Doggone it: This is a Tough Company
This is a company started by a teenage runaway that lasted long enough to become a cliché of the English language: “Built like a Mack truck.” How did it get that reputation?
Part of it is their enduring logo: an English Bulldog.
The best story of how the 1916 AC Mack truck first started that symbol: Allied soldiers in World War I who thought that year’s model resembled the flat nose and face of…
…An English Bulldog, which they saw during fighting in Europe.
Most truckers and non-truckers are familiar with the toughness and durability that led to the “Mack truck” cliché. But fewer perhaps have heard of the bulldog story.
The Encyclopedia Britannica says this about the dog reference more than a century ago:
“Legend has it that a British officer, trying to free an artillery piece that was mired in mud, coined the name ‘bulldog’ when he called out to a Mack driver, ‘Bring that bulldog over here.’ “
Mack management heard the story. Liked it. And in 1932, Mack began putting the bulldog emblem on the front of all trucks.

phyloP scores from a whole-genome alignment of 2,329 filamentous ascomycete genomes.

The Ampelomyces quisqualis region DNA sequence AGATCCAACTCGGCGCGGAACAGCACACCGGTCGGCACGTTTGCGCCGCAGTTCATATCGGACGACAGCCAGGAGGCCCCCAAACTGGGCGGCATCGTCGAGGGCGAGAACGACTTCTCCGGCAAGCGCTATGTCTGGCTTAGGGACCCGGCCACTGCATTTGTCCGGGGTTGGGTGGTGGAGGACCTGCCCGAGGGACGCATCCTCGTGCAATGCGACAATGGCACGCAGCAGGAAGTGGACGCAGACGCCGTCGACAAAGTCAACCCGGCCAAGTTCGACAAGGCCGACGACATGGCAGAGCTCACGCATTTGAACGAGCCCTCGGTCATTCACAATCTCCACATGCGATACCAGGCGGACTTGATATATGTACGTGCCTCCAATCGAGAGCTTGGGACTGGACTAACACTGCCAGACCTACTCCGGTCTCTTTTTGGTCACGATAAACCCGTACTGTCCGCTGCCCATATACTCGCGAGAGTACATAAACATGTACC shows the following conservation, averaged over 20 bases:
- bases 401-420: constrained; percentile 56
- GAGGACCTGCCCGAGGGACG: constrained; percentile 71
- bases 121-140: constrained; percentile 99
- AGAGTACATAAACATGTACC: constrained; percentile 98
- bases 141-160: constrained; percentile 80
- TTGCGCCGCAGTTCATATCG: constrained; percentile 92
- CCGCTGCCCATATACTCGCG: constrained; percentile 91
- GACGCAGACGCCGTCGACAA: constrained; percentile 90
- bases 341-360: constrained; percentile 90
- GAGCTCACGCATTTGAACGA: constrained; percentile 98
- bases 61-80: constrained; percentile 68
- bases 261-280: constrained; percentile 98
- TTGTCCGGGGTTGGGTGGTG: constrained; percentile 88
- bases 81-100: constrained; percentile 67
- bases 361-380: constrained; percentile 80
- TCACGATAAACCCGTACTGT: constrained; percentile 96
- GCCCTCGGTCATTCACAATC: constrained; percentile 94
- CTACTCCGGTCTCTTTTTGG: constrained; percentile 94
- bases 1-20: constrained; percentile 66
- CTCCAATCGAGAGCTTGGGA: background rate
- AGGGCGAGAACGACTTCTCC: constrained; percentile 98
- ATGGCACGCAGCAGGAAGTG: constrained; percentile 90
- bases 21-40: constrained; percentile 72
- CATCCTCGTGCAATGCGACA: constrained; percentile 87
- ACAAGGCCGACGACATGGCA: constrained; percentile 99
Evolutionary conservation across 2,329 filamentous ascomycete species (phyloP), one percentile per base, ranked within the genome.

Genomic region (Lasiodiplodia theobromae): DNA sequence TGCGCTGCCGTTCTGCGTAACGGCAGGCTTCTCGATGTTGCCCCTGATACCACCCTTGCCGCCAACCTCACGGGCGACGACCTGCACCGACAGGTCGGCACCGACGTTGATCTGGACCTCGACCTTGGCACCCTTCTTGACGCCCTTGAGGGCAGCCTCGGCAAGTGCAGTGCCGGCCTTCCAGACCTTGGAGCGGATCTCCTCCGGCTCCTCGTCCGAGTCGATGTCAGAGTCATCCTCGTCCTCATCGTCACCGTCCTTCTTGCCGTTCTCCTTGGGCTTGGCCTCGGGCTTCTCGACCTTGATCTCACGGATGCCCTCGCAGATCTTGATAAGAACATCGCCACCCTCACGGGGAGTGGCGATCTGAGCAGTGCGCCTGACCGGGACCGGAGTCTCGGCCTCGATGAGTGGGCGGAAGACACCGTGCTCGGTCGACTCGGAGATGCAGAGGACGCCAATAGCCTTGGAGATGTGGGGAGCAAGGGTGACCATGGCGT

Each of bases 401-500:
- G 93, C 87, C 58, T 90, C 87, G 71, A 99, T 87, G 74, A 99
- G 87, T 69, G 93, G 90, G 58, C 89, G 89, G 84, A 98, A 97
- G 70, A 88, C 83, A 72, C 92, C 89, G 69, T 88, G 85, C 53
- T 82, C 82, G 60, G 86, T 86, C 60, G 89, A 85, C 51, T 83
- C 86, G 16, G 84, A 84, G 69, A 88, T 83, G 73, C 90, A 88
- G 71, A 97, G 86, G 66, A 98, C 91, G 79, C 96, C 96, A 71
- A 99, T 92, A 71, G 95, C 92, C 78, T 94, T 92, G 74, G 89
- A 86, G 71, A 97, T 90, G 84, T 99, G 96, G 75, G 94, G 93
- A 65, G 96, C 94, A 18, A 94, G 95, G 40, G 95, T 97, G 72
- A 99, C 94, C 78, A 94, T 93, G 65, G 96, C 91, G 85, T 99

But the bulldog had other uses as well.
In the 1960s, in an apparent effort to raise morale, Mack started producing company products such as carpets, T-shirts and others.
Mack Trucks over its more than a century of existence have also been famed in the movies.
For example, the duck on the hood of Rubber Duck’s Kris Kristofferson, in the movie “Convoy.” And it was also a hood ornament on Stuntman Mike’s (Kurt Russell) car in Quentin Tarantino’s “Death Proof.”
But Mack has also played a part in America’s real life history, too, of course.
In addition to being part of the everyday language, it had a role in our present-day highway system.